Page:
Rise in brutal attacks at Cookham Wood teen jail
A rising number of teenage boys were taken to hospital as the result of "very serious" violent attacks at a prison for young offenders, a new report has found.
Her Majesty's Inspectorate of Prisons (HMIP) said prisoners at Cookham Wood Young Offenders' Institution near Rochester, Kent, had used weapons including sharpened cutlery and items in socks in attacks on fellow inmates.
The number of assaults on staff had doubled to 21 in the six months before March this year, while there had been 61 assaults and 92 fights over the same period.
Many of those needing hospital treatment suffered injuries caused by "attackers jumping on their heads", while during the unannounced visit, inspectors witnessed boys conducting a "kangaroo court" of another boy unchallenged by staff.
Nick Hardwick, chief inspector of prisons, said Cookham Wood reflected "systemic problems" with the prison system for young offenders.
He said: "The welcome fall in the number of children in custody means that those who remain represent a more concentrated mix of very challenging young people, held in a smaller number of establishments that are increasingly unsuitable to meet their needs, and cared for by a staff group beset by shortages and a lack of training for their complex and demanding role.
"This report makes recommendations about what Cookham Wood could and should do to improve, but a much wider political and policy response is needed if we are to fulfil our responsibilities to care for these, our most damaged children safely, and help them to grow into adults who are valued, not feared."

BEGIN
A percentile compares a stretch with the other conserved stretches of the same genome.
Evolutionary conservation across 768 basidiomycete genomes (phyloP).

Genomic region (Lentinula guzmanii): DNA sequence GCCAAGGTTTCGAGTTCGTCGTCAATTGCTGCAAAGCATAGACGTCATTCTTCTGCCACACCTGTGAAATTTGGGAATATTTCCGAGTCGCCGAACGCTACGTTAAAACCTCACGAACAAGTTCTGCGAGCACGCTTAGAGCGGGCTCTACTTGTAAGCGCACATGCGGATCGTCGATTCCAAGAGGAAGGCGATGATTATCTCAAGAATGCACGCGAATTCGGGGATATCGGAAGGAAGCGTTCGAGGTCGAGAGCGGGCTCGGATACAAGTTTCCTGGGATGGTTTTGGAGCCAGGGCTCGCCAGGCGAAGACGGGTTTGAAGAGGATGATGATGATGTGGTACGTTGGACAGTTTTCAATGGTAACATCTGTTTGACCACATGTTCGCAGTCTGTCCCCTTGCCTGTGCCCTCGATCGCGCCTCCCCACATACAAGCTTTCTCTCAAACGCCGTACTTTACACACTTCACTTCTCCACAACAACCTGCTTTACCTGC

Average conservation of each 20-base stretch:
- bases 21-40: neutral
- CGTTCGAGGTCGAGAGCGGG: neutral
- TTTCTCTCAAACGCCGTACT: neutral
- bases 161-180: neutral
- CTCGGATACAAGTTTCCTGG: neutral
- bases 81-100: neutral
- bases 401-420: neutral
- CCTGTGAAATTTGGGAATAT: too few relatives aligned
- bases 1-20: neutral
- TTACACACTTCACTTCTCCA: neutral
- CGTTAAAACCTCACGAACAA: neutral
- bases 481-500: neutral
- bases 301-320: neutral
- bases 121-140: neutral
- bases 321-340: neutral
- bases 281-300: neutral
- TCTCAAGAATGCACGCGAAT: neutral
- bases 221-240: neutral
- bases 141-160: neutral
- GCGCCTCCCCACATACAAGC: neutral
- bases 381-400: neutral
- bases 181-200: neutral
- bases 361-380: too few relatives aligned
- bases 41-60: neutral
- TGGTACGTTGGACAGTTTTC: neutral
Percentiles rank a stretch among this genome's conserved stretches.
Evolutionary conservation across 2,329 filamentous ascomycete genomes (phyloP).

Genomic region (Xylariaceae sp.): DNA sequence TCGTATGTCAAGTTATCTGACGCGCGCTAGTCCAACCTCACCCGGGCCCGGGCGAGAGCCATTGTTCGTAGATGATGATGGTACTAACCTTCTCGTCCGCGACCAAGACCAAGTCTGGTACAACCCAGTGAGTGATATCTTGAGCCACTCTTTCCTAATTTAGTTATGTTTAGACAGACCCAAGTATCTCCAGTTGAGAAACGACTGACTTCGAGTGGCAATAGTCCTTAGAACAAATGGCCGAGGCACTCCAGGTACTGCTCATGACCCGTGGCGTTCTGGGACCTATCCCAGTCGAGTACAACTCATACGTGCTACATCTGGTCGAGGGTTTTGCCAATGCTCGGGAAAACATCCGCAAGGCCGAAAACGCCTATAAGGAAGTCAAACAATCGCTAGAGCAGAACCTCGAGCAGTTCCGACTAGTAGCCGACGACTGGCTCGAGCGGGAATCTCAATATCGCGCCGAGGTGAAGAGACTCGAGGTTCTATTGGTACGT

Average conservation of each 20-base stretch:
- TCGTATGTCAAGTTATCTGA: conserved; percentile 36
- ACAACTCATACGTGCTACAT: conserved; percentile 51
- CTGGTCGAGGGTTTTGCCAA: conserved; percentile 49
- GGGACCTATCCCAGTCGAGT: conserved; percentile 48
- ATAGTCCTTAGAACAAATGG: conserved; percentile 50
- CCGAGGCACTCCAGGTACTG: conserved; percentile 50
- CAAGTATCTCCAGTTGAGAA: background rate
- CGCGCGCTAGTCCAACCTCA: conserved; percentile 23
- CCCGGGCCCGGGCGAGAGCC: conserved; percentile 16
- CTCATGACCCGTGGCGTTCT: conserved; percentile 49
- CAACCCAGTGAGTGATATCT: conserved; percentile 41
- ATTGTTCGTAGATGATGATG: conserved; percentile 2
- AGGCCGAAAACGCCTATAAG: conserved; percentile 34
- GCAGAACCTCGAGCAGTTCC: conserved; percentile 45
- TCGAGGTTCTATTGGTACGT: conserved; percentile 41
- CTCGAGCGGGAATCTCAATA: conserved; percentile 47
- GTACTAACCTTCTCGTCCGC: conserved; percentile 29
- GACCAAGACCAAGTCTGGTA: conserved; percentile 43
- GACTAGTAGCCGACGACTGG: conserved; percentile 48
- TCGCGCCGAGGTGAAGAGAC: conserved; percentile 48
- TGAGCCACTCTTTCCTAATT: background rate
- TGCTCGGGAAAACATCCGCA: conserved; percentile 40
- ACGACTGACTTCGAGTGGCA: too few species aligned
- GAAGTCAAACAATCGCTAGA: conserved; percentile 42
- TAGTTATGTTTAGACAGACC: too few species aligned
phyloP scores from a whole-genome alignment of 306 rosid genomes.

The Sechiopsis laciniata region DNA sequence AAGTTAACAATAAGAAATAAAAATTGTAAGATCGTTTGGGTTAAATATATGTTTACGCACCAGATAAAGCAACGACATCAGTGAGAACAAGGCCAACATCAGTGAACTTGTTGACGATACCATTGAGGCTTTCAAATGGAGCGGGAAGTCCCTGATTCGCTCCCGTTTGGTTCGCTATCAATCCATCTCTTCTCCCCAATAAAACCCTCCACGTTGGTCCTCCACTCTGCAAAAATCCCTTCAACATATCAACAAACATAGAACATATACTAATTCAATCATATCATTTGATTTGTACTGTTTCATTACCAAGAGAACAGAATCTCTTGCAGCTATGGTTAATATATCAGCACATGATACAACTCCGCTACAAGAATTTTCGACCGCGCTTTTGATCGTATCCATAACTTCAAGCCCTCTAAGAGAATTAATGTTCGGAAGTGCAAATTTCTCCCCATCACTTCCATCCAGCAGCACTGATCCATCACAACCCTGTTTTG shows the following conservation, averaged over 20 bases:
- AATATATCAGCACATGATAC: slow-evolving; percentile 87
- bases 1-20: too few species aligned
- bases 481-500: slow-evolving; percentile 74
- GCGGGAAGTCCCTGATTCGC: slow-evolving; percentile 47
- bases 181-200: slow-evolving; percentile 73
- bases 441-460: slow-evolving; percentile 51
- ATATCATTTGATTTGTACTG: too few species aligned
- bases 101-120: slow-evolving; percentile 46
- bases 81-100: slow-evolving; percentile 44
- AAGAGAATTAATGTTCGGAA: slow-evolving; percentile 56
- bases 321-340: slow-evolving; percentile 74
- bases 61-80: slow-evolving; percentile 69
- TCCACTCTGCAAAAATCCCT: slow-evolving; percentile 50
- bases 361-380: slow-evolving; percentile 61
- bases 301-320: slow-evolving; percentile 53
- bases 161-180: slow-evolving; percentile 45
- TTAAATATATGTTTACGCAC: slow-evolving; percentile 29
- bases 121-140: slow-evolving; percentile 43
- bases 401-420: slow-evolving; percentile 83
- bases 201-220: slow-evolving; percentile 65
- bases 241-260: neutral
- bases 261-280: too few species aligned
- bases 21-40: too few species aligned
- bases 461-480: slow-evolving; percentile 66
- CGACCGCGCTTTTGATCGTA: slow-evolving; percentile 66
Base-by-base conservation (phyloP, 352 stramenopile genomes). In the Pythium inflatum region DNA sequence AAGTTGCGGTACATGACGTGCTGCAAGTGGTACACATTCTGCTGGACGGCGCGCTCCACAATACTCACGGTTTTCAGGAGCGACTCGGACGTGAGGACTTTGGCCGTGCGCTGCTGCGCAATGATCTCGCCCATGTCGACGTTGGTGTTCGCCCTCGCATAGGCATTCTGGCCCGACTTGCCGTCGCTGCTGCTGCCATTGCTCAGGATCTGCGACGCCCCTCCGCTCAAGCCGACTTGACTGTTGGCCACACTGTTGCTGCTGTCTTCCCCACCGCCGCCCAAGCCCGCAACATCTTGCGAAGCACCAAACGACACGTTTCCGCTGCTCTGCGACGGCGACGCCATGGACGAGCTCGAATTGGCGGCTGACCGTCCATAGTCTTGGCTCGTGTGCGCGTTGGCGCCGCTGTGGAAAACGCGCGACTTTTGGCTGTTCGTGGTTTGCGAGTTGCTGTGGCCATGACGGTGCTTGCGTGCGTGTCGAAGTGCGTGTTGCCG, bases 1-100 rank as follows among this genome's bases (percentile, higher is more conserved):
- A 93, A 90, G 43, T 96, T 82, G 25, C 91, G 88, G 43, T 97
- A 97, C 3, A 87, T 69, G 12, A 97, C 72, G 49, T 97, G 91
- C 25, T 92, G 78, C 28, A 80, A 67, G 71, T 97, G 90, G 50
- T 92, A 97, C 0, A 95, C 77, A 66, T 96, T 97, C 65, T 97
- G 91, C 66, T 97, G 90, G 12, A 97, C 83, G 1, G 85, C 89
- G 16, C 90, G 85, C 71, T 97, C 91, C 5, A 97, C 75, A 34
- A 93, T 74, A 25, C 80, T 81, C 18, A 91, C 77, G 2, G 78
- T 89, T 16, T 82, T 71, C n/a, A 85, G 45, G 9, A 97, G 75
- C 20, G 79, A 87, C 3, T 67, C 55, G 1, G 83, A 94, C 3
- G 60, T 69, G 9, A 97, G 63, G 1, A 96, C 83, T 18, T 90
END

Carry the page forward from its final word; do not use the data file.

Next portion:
Inspectors found that behaviour management was "weak", and prisoners had "much too little time out of their cells" - with outdoor exercise restricted to 30 minutes a day.
This was linked to a staff shortage, he said, adding that around a quarter of the prison workers "did not know the work, the institution or the boys".
The prison, which held 166 sentenced and remanded boys aged between 15 and 18 at the time of the inspection, has previously been warned about the levels of violence.
A report last October revealed some 35 weapons were found in a lockdown, and 169 acts of violence were recorded during the six months before the inspection.
But the latest inspection found there had been some improvements, including to family visiting rooms, healthcare provision and the levels of self-harm.
Among the HMIP's recommendations were that prisoners spend at least 10 hours out of their cells, including an hour outside, and training and work opportunities should be increased.